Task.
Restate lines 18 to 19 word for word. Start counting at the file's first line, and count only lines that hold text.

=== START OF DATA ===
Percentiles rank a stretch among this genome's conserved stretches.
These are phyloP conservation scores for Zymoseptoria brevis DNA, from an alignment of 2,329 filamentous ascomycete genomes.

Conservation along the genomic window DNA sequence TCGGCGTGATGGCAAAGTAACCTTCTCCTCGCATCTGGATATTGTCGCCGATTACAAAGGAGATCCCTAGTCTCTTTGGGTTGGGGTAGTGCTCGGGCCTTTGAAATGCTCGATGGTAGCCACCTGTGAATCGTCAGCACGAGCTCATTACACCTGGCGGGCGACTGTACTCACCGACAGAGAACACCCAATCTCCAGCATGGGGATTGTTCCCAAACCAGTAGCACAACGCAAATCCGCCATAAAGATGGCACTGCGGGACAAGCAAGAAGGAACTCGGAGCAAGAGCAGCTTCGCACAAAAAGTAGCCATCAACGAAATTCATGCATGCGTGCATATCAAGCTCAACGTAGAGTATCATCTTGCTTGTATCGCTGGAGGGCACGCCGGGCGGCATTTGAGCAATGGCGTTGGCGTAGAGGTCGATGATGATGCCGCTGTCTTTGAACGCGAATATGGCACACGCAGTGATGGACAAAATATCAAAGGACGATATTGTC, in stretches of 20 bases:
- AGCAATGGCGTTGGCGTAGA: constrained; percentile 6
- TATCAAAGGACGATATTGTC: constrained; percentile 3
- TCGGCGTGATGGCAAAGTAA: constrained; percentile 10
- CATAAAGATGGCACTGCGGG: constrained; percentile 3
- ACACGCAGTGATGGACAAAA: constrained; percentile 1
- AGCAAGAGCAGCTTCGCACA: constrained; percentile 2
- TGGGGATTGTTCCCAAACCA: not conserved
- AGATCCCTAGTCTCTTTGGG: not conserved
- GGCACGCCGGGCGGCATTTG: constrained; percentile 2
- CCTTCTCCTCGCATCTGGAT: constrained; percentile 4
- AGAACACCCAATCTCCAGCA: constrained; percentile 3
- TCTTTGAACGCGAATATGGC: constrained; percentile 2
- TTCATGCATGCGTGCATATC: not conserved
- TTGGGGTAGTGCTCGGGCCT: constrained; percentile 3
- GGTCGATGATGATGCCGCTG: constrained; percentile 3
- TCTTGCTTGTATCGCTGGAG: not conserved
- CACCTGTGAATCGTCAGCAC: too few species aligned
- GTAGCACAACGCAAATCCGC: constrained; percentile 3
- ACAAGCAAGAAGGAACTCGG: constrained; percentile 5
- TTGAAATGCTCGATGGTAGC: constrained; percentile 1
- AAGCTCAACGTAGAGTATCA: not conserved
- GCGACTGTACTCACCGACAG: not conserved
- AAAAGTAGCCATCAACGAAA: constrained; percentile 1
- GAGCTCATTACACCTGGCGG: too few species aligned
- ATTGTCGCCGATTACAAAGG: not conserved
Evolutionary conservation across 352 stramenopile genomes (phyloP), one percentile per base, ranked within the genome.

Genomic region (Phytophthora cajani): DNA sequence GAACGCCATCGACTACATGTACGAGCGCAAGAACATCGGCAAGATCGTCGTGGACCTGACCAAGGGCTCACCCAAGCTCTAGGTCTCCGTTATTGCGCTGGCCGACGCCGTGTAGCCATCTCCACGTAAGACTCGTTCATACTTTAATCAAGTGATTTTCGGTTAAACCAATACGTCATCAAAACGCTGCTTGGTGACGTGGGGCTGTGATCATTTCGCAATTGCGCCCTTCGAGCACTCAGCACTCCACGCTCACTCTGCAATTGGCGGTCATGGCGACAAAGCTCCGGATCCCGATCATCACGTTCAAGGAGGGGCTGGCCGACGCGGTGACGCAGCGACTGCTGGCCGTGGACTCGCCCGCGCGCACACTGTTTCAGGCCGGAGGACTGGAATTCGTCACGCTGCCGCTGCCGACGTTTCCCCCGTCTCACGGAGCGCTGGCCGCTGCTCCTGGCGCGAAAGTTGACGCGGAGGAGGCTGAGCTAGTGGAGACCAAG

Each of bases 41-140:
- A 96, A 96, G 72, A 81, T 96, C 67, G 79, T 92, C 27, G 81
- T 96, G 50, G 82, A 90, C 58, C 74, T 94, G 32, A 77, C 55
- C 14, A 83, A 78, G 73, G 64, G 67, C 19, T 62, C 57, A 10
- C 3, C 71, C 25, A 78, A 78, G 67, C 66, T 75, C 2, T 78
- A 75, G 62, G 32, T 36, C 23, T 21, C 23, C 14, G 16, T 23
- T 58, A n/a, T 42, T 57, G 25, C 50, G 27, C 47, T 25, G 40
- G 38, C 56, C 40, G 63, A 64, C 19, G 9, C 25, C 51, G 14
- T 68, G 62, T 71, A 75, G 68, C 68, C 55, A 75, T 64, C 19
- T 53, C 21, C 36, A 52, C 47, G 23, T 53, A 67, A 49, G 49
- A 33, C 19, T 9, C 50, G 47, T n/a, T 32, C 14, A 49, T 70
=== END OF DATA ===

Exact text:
- GGTCGATGATGATGCCGCTG: constrained; percentile 3
- TCTTGCTTGTATCGCTGGAG: not conserved